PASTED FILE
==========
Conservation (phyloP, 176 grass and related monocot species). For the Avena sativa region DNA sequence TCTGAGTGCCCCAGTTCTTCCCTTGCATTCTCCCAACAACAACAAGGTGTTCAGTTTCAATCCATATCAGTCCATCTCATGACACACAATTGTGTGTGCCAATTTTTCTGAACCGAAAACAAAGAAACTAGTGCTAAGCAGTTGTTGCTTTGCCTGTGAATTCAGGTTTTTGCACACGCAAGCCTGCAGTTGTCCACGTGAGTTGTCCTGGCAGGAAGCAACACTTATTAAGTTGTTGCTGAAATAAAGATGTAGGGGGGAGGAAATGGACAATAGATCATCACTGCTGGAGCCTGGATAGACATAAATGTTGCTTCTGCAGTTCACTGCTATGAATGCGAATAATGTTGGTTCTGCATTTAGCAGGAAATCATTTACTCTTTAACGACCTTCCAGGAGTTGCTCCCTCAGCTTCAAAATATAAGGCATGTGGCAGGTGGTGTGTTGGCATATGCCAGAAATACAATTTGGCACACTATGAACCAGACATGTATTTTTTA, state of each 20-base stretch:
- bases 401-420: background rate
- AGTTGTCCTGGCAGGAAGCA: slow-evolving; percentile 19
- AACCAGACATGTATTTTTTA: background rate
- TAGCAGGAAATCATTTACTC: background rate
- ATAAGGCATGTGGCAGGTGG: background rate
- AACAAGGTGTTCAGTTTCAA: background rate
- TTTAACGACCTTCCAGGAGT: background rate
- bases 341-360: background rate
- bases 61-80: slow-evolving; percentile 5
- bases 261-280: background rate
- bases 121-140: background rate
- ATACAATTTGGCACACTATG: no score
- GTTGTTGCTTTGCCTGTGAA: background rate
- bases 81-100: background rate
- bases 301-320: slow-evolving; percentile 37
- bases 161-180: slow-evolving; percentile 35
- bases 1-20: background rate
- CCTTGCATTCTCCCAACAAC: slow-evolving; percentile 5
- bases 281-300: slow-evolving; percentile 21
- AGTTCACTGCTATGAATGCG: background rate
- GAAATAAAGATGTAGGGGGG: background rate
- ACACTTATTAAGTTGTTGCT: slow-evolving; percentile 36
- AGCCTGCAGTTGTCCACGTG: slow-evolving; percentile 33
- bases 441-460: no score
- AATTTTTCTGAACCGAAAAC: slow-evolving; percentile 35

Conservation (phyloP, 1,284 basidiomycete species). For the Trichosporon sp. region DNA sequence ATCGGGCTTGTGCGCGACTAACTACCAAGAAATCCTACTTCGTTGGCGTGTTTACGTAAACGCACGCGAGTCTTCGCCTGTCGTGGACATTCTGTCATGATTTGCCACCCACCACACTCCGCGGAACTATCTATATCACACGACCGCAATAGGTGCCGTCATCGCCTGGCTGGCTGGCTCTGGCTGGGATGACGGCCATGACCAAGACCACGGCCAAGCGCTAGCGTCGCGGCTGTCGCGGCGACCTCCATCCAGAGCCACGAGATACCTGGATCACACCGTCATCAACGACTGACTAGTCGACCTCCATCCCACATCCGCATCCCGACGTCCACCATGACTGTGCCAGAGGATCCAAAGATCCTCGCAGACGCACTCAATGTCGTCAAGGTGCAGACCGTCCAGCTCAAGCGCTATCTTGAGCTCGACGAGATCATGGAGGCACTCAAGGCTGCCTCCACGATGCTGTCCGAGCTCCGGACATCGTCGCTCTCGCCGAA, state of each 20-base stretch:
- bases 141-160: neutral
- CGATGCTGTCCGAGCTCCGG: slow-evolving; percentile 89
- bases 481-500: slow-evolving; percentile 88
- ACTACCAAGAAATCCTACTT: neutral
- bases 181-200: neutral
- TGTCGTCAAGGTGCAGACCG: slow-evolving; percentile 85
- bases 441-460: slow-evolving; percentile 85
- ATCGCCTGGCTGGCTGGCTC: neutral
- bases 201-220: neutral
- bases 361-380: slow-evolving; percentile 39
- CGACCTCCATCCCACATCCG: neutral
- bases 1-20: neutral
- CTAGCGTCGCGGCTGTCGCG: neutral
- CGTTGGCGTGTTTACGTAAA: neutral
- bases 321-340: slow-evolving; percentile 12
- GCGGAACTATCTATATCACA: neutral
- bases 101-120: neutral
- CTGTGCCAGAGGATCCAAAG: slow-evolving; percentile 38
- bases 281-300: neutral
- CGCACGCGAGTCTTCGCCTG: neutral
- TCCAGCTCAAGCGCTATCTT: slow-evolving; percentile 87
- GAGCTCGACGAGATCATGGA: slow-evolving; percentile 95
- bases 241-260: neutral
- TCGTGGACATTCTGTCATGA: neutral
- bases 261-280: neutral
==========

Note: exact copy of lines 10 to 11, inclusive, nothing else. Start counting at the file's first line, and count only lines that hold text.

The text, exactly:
- bases 61-80: slow-evolving; percentile 5
- bases 261-280: background rate